Since the oil is being injected into the motor without being mixed with gasoline, it is more effective at lubricating the bottom end, therefore less of it needs to be used. The crankcase never sees any gas, unlike a carbureted two-stroke, which has the gas/oil/air mixture pass through it. The ECU is constantly measuring how much gas and oil is needed, lowering fuel and oil consumption. This also means that the oil/gas mixture ratio is being adjusted by the ECU to match the motors real-time needs. If you are chugging along in tight terrain, it can be as low as 100:1, but if you are wide open blasting down a sand wash, it can adjust the mixture much higher to keep things cool and lubricated.  

We are hammering down the  for all the two-stroke mxers out there that are expecting to see this technology show up on the KTM 250 SX or Husqvarna TC 250. A representative at KTM said that there is no current plans to put the TPI system on their motocross bikes. He didn’t give specific reasons for that, other than, the TPI was never developed for racing purposes. We can also take into consideration that the system adds complexity that isn’t necessary on a track-only two-stroke, and it also adds about 7 lbs.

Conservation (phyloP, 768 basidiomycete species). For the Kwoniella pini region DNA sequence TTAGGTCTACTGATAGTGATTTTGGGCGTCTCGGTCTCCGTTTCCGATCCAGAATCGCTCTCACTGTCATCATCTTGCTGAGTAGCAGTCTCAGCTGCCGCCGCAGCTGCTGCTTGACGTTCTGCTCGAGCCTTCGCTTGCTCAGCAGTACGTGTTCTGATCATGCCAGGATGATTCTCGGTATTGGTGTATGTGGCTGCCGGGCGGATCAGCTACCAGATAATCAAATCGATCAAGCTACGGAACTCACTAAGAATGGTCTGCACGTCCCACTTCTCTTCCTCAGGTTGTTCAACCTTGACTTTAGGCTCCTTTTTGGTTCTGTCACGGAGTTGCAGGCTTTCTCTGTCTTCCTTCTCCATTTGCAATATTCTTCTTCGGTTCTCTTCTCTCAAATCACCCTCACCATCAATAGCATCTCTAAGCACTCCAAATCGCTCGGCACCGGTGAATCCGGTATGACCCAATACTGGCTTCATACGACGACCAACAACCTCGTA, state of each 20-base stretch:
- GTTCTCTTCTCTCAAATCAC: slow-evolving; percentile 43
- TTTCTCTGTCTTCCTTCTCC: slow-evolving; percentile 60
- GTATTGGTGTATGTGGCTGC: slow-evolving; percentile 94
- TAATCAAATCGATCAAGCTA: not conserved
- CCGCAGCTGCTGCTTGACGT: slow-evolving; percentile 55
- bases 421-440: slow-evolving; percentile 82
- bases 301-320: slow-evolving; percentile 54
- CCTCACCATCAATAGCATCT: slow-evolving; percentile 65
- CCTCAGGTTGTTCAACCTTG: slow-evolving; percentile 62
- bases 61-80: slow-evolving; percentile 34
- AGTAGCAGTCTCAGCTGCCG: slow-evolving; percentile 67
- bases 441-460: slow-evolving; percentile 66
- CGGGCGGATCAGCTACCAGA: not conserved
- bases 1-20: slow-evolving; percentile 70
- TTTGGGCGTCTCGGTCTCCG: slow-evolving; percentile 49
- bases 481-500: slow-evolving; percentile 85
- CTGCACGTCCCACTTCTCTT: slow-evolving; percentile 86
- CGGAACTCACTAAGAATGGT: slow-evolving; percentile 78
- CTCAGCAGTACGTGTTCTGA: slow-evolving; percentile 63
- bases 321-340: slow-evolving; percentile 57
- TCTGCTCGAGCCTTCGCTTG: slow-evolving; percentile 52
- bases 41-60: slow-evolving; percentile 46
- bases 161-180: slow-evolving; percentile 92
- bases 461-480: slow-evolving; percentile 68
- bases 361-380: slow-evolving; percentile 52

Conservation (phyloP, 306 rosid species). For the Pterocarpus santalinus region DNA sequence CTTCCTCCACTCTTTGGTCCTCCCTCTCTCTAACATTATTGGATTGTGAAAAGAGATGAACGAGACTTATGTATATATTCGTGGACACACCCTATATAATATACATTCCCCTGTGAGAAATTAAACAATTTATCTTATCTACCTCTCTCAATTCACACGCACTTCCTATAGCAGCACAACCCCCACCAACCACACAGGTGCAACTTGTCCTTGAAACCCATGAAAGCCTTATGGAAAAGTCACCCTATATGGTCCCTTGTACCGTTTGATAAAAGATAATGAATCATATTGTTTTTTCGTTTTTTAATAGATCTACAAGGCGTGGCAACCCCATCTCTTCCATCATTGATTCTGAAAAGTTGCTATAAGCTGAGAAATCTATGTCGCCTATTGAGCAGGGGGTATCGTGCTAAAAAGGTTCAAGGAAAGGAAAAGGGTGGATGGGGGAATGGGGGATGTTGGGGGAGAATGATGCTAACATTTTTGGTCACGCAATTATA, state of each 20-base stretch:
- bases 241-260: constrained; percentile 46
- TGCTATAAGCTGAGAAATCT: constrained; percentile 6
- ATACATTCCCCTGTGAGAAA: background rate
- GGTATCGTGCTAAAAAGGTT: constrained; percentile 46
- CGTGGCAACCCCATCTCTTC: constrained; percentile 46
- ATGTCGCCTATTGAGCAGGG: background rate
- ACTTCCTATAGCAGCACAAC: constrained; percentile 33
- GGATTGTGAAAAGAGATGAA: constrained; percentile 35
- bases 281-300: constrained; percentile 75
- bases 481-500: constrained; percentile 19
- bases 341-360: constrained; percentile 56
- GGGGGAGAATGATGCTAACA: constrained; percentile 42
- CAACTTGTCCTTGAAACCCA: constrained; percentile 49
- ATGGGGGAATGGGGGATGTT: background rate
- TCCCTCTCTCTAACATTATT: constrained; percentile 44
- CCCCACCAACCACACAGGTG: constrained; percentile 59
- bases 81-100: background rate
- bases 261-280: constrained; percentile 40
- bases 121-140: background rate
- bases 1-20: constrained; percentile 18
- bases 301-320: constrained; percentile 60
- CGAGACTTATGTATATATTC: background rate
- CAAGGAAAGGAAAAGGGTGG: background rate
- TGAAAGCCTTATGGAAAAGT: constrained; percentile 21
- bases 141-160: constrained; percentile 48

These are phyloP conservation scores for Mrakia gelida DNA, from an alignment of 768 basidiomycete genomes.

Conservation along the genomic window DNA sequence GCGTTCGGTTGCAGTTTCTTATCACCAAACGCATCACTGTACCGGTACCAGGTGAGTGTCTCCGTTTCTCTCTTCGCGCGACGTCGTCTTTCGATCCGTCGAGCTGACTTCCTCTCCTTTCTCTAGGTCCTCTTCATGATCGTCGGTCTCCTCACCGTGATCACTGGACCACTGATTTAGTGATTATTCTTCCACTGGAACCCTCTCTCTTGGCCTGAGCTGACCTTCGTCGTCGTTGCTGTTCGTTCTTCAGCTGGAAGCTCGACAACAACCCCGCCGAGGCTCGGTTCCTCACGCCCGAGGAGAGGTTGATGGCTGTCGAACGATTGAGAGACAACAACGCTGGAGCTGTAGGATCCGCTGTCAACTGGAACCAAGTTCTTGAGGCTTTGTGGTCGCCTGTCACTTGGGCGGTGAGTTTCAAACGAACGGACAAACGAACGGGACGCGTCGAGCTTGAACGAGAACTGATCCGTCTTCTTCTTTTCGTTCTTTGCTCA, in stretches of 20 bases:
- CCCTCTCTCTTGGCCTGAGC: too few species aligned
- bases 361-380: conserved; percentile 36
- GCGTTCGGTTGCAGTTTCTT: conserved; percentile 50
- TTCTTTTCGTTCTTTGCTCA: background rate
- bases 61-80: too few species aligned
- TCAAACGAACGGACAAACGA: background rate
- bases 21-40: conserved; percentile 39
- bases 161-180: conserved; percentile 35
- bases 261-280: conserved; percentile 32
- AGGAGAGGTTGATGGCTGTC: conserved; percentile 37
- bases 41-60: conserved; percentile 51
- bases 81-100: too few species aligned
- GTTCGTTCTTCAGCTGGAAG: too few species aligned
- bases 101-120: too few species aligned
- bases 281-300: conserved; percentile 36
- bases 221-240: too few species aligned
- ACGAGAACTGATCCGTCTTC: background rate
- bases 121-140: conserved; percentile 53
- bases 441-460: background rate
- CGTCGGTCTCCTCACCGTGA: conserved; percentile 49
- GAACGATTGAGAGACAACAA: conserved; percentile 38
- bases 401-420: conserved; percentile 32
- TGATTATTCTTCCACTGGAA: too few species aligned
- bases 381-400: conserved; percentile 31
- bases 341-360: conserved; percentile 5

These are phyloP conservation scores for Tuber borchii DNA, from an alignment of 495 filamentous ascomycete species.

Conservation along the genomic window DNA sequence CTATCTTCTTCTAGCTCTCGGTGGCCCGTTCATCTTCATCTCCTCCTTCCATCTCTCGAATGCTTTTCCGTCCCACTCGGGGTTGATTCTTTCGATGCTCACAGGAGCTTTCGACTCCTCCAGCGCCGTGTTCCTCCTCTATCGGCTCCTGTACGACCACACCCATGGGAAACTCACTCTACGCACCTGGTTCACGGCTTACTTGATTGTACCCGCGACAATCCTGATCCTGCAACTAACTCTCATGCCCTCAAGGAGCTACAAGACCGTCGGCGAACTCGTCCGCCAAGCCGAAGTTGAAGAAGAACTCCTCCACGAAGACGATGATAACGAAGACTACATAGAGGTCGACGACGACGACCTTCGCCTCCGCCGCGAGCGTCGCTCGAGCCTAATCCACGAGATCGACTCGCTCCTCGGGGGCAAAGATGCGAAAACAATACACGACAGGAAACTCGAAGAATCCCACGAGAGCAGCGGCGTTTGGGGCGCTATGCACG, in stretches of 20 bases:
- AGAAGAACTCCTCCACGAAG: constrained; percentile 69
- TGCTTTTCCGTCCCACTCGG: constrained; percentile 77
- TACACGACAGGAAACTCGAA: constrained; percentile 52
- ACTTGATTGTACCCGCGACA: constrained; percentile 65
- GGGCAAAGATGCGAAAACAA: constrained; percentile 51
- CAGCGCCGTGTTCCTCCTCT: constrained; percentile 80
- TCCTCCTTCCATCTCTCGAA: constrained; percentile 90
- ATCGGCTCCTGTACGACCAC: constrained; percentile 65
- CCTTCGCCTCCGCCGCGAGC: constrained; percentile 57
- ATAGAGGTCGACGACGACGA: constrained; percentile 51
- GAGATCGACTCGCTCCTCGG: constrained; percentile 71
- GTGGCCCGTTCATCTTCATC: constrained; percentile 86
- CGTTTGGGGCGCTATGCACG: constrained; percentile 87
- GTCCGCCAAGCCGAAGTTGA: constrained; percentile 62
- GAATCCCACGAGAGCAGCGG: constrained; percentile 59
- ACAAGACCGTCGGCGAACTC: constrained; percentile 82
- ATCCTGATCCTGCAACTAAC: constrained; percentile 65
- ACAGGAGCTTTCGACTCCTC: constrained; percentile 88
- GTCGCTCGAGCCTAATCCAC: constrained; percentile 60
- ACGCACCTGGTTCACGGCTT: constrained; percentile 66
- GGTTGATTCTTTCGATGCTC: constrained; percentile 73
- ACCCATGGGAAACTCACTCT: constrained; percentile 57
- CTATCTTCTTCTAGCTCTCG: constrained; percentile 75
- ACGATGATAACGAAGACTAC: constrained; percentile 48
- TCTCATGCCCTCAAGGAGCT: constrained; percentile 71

But There Are “Performance” Gains

While TPI isn’t trying to make a two-strokes faster, there are major plus sides to the system. The first… No more jetting! For those that don’t ride at different elevations, this isn’t so much as a problem. But when your off-road ride takes you to drastically different elevations or you live somewhere that has varied humidity and temperature ranges, the struggle is real to get a two-stroke tuned properly.

The TPI bike’s ECU is constantly monitoring the air pressure, temp, and other readings to keep the air/fuel mixture spot on. The ECU is also keeping tabs on just how much oil is need at all times. This leads to another plus; having separate oil and gas tanks. This isn’t so much a performance gain than a convenience gain. Even in states where you can get a plate for your two-stroke, grabbing straight gas at the gas station requires some guess work with the premix. With the TPI, you just throw in straight gas and go. The oil tank, conveniently “hidden” in the frame’s front downtube, holds about a liter of oil; enough for about five tanks of gas. KTM says three but most people we’ve talked to that has long-term tested says that three is conservative. Since you can’t see how much is in the tank, there is a low oil light on the dash. Once it is illuminated, you have one full gas tank’s worth of oil left.